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The Aspire Group Announces Sport Industry Email Marketing Benchmarking Survey

Posted on: April 29th, 2014

The Aspire Group is conducting a benchmarking survey to analyze the current state of email marketing within the sports and entertainment industry. The results from this survey will offer participants the opportunity to compare email marketing efforts and elements of data capture to other participating collegiate and professional sports properties around the globe.

The goal of this survey is to determine industry best-practices in database management and to benchmark key metrics that are vital to a successful e-marketing strategy. The survey will break down numerous aspects regarding database metrics and analytics from overall email and fan data contact capture techniques.

Individual submissions will be kept completely confidential and a blind version of the collective findings will only be shared with participating properties at no cost. Non-participants will be able to purchase the benchmark report after distribution to participating properties.

If you are interested in participating in the survey or would like more information, please contact Madison Southerlin, Marketing Coordinator of Partnerships, The Aspire Group at prior to May 10th. Participants will have until May 15th to complete the survey.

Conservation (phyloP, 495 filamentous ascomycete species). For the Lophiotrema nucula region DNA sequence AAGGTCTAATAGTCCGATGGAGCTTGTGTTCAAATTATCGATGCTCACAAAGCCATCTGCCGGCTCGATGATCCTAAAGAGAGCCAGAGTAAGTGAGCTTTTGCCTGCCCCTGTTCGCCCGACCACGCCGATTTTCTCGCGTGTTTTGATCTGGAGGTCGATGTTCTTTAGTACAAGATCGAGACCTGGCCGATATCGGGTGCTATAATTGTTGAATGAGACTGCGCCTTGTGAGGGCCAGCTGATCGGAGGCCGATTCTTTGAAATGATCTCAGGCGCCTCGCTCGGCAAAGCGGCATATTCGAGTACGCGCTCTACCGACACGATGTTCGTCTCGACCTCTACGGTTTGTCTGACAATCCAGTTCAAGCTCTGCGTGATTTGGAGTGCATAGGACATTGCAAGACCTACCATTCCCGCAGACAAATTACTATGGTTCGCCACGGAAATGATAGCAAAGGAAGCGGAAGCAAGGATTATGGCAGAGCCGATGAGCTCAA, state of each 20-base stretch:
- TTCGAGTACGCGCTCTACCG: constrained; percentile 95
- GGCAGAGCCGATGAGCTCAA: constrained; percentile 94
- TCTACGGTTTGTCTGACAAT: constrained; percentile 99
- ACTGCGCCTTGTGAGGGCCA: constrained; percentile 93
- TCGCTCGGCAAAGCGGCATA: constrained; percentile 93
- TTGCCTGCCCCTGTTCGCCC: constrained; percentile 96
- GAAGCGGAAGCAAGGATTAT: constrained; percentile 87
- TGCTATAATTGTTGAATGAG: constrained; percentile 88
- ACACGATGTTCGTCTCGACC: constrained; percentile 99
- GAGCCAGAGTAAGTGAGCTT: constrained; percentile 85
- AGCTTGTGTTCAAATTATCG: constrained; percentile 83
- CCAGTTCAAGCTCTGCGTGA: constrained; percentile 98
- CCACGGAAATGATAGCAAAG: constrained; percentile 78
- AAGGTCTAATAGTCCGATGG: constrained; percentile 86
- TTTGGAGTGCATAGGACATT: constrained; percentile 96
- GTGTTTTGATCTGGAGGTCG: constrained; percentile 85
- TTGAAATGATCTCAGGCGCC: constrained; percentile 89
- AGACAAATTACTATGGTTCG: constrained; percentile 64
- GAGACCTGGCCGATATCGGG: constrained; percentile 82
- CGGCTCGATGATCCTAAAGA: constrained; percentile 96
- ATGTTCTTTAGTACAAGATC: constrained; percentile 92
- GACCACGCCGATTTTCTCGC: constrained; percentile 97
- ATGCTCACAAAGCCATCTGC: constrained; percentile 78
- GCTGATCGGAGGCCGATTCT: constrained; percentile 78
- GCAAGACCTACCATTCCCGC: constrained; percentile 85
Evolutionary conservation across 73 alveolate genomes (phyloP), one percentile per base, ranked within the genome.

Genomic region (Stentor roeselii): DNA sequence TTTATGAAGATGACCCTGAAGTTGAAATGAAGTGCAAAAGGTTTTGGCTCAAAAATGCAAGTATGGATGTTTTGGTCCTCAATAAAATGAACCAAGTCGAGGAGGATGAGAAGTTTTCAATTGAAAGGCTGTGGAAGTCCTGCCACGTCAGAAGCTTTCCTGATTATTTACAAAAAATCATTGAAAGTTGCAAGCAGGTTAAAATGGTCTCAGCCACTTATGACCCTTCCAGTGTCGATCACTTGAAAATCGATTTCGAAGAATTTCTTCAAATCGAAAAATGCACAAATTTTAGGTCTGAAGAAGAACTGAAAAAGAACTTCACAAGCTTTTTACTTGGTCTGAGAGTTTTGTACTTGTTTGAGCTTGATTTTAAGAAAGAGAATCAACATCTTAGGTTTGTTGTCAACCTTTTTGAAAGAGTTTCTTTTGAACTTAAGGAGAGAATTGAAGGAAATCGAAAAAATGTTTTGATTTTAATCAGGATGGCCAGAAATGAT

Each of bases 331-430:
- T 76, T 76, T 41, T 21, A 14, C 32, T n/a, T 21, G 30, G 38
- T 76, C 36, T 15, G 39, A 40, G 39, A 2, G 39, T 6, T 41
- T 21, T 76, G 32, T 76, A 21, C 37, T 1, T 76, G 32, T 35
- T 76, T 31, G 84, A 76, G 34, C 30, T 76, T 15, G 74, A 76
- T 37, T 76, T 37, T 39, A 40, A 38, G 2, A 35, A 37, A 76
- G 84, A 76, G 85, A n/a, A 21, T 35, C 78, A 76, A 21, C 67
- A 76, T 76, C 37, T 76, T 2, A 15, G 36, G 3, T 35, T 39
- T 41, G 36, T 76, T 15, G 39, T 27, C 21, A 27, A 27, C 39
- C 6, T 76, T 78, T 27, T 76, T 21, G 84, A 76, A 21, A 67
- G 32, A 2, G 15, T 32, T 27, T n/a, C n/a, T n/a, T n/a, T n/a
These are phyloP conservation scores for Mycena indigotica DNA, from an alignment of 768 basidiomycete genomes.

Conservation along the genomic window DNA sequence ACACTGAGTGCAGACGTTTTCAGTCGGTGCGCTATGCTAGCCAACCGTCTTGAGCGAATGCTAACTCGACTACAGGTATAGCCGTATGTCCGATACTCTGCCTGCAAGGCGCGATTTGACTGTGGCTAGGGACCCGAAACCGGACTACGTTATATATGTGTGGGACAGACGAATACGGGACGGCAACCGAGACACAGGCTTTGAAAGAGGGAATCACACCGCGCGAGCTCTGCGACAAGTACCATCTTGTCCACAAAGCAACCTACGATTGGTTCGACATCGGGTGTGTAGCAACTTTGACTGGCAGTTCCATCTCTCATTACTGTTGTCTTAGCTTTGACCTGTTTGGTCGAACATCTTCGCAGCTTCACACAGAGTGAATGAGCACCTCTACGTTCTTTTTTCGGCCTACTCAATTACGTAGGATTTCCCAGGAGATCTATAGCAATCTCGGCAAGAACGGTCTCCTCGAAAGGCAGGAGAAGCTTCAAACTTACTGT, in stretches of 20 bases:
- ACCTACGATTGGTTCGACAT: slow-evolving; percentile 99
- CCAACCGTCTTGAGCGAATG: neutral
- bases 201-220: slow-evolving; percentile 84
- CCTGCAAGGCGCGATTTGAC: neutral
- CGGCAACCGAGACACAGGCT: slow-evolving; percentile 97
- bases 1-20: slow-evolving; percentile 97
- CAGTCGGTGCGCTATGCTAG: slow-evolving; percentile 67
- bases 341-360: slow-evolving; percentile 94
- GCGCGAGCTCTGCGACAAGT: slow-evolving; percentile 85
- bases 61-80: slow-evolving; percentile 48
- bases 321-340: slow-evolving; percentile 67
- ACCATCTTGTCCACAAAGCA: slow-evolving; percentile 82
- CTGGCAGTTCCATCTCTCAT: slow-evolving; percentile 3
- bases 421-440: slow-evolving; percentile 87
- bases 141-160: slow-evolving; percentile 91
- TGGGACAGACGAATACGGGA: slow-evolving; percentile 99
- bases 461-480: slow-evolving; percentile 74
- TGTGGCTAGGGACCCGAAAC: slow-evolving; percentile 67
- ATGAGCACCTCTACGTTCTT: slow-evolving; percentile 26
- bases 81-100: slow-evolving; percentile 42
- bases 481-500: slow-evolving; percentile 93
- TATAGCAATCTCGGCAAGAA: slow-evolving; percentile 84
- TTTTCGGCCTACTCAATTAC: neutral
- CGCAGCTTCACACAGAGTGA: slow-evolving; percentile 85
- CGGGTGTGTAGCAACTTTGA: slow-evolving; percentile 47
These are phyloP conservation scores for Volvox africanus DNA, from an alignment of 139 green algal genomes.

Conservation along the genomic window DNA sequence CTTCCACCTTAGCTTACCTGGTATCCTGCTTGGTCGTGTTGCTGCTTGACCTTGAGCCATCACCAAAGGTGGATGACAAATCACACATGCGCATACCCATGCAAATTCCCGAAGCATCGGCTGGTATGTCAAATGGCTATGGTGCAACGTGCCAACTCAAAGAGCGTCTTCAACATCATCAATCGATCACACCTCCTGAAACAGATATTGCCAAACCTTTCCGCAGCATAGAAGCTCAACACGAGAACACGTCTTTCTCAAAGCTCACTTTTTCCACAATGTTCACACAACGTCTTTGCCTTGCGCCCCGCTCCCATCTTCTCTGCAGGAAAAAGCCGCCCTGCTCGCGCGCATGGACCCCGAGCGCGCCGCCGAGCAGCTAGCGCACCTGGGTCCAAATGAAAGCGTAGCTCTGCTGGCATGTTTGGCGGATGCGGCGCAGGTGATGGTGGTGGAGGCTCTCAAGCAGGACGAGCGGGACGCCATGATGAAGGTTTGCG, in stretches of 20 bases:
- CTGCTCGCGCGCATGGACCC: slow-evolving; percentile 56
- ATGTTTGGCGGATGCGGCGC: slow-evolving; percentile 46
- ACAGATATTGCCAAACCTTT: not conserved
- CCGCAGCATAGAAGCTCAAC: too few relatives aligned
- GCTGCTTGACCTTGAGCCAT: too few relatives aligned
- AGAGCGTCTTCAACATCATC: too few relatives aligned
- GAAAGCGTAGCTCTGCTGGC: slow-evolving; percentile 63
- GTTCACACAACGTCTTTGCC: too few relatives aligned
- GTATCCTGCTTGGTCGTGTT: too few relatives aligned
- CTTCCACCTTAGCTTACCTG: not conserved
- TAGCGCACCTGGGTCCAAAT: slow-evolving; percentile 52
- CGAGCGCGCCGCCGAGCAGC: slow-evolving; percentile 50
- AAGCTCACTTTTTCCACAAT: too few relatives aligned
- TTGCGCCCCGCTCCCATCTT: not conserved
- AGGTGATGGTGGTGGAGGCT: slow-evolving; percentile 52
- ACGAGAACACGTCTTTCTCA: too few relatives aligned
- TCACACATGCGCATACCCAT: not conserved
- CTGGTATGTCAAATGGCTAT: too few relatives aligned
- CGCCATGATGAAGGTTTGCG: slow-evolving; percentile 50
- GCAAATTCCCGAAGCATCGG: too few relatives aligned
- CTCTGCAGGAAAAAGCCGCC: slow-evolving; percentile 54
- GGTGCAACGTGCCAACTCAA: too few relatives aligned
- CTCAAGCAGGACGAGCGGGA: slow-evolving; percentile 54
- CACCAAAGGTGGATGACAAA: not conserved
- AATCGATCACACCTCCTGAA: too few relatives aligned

About The Aspire Group

The Aspire Group is a global sports and entertainment firm founded by Dr. Bernie Mullin that partners with its clients to maximize revenue, people, organizational performance and opportunities. Aspire has a considerable amount of experience within the sports industry currently working with over 39 college and professional entities, and were the first to provide the outsourced database marketing and analytics positions in collegiate athletics (Abbey Carter – Director of Database Marketing & Analytics, Arizona State University; Reece Fischer – Manager of Database Marketing & Analytics, Rutgers University).

For more information visit